We know that kids bring a whole lot of crap in their wake, but still this tidbit from the new book Life at Home in the Twenty-first Century startled me:
Each new child in a household leads to a 30 percent increase in a family’s inventory of possessions during the preschool years alone.
Elizabeth Kolbert discusses the book in her latest piece in The New Yorker, about spoiled American kids:
Lavishly illustrated with photographs (by Enzo Ragazzini) of the families’ houses and yards, the book [Life at Home] offers an intimate glimpse into the crap-strewn core of American culture.
“After a few short years,” the text notes, many families amass more objects “than their houses can hold.” The result is garages given over to old furniture and unused sports equipment, home offices given over to boxes of stuff that haven’t yet been stuck in the garage, and, in one particularly jam-packed house, a shower stall given over to storing dirty laundry.
Children, according to “Life at Home,” are disproportionate generators of clutter … Many of the kids’ rooms pictured are so crowded with clothes and toys, so many of which have been tossed on the floor, that there is no path to the bed. (One little girl’s room contains, by the authors’ count, two hundred and forty-eight dolls, including a hundred and sixty-five Beanie Babies.) The kids’ possessions, not to mention their dioramas and their T-ball trophies, spill out into other rooms, giving the houses what the authors call “a very child-centered look.”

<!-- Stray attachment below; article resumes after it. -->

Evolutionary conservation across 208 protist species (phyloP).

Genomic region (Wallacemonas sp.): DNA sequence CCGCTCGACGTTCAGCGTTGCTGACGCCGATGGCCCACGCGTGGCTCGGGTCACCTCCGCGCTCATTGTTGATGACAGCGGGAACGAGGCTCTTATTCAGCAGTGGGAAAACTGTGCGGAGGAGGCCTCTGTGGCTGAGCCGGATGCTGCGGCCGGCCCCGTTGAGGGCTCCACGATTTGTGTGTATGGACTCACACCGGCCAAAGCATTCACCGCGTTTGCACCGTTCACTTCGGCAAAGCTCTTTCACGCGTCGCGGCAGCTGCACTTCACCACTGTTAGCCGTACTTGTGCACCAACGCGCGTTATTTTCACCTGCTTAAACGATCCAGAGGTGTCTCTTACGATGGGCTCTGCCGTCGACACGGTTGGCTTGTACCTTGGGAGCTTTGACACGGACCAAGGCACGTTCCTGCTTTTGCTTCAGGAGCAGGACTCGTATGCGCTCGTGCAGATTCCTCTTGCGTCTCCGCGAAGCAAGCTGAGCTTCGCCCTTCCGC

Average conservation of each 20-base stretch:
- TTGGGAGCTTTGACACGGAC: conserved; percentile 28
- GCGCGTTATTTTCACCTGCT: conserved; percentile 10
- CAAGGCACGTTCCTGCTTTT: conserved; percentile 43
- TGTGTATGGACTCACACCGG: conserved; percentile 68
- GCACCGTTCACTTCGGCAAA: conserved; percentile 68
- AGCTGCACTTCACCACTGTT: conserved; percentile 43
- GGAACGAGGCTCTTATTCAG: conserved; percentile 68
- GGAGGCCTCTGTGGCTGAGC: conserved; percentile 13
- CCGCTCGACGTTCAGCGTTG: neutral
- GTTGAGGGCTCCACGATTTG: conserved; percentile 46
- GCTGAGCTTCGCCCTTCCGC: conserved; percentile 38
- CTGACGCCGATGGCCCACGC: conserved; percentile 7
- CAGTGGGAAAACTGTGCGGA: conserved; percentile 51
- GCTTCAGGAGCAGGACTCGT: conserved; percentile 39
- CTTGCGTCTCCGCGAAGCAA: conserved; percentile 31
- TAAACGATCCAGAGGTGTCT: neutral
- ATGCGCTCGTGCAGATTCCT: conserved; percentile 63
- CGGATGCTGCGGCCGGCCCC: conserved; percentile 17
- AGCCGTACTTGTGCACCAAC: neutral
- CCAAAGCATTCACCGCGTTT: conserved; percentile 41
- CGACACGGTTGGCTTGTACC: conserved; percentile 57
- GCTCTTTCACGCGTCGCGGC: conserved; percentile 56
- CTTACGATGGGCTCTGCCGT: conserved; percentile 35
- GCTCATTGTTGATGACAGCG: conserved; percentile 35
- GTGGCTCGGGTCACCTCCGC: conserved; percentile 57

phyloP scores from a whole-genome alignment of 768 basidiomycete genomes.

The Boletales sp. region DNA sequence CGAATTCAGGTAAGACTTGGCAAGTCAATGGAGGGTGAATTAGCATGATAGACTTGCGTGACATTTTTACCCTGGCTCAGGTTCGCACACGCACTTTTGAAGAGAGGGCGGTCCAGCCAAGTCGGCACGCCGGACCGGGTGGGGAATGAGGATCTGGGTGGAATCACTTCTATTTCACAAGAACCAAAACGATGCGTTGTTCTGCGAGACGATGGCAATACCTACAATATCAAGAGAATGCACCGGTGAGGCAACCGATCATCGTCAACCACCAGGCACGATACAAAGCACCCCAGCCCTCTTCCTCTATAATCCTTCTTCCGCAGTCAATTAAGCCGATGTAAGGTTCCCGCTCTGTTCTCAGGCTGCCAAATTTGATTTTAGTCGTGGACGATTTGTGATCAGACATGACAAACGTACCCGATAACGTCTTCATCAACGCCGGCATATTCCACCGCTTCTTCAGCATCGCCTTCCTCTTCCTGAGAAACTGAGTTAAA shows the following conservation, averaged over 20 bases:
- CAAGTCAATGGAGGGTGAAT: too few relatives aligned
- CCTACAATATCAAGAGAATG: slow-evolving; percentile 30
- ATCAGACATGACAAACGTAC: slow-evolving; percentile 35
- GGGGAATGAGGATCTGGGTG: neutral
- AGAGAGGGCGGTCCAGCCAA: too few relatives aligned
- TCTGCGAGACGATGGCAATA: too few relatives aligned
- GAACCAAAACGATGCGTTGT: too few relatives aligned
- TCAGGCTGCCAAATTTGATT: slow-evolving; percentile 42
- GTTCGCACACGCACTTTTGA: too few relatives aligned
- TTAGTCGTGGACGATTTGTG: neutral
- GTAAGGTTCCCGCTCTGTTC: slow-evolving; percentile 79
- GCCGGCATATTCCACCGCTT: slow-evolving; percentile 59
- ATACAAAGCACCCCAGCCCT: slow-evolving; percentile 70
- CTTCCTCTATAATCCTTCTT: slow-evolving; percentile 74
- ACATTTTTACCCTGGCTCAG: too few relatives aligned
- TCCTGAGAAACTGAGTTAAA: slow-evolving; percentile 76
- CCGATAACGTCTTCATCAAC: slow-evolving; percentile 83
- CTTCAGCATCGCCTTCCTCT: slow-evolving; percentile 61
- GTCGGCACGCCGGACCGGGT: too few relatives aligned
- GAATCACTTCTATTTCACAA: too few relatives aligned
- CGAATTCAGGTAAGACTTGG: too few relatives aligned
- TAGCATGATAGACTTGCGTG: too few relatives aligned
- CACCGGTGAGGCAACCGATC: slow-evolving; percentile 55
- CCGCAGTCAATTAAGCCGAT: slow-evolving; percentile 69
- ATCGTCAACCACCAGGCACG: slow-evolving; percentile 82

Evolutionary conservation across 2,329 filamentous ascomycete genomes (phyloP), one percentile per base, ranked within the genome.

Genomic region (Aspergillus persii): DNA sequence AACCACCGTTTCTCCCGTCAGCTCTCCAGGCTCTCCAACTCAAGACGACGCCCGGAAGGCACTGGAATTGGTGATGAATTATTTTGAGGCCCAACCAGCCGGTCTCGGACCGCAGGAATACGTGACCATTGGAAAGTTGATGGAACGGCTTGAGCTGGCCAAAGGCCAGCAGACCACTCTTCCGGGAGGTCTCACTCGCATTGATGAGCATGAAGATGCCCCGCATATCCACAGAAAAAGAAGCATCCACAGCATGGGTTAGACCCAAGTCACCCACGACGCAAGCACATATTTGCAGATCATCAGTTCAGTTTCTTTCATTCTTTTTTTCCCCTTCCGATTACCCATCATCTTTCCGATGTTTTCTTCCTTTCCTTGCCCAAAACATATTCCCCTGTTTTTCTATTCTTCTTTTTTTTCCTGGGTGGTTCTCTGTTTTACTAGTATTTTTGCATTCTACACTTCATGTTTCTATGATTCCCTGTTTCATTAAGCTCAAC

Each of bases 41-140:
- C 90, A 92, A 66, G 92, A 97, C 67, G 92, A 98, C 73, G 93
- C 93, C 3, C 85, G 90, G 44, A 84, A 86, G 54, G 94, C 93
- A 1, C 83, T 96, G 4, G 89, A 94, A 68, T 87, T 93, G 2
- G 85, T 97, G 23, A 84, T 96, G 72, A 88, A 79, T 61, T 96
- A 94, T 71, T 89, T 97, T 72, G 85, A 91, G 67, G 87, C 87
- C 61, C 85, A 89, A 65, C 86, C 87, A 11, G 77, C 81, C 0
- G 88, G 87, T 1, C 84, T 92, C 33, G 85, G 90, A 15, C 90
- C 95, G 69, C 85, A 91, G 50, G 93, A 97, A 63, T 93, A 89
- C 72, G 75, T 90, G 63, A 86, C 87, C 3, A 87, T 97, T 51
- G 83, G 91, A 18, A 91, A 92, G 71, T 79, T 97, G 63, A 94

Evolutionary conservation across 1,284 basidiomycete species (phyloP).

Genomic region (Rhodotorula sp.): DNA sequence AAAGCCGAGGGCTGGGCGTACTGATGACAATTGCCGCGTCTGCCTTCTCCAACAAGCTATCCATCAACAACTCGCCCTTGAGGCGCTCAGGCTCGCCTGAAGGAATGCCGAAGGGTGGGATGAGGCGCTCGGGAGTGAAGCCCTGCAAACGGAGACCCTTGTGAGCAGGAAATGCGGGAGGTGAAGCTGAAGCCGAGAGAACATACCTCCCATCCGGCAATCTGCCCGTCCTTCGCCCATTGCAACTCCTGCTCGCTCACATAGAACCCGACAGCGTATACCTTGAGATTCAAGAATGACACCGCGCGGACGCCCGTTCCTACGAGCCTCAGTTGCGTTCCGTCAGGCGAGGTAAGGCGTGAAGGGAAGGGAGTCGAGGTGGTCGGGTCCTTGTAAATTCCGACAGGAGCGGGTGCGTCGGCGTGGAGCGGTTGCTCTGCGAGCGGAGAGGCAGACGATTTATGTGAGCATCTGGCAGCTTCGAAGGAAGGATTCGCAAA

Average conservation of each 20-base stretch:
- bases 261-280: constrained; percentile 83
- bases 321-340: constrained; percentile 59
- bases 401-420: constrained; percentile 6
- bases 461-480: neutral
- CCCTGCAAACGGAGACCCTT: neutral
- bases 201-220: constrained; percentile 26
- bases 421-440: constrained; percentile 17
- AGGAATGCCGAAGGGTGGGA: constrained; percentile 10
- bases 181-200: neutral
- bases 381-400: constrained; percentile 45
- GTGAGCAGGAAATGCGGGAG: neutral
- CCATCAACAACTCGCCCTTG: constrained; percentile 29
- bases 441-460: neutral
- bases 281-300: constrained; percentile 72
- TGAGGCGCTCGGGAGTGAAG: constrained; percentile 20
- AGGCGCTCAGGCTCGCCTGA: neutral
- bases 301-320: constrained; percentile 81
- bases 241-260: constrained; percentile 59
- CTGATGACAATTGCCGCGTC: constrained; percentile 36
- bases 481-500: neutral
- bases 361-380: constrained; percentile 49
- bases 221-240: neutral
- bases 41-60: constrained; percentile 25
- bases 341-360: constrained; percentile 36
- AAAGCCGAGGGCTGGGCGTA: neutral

Kolbert adds a bit of her own color:
With the exception of the imperial offspring of the Ming dynasty and the dauphins of pre-Revolutionary France, contemporary American kids may represent the most indulged young people in the history of the world. … they’ve been given unprecedented amounts of stuff—clothes, toys, cameras, skis, computers, televisions, cell phones, PlayStations, iPods. (The market for Burberry Baby and other forms of kiddie “couture” has reportedly been growing by ten per cent a year.)
Yet another reminder of the myriad ways in which childfree living is lighter on the environment — not to mention cheaper, cleaner, and so much more aesthetically pleasing.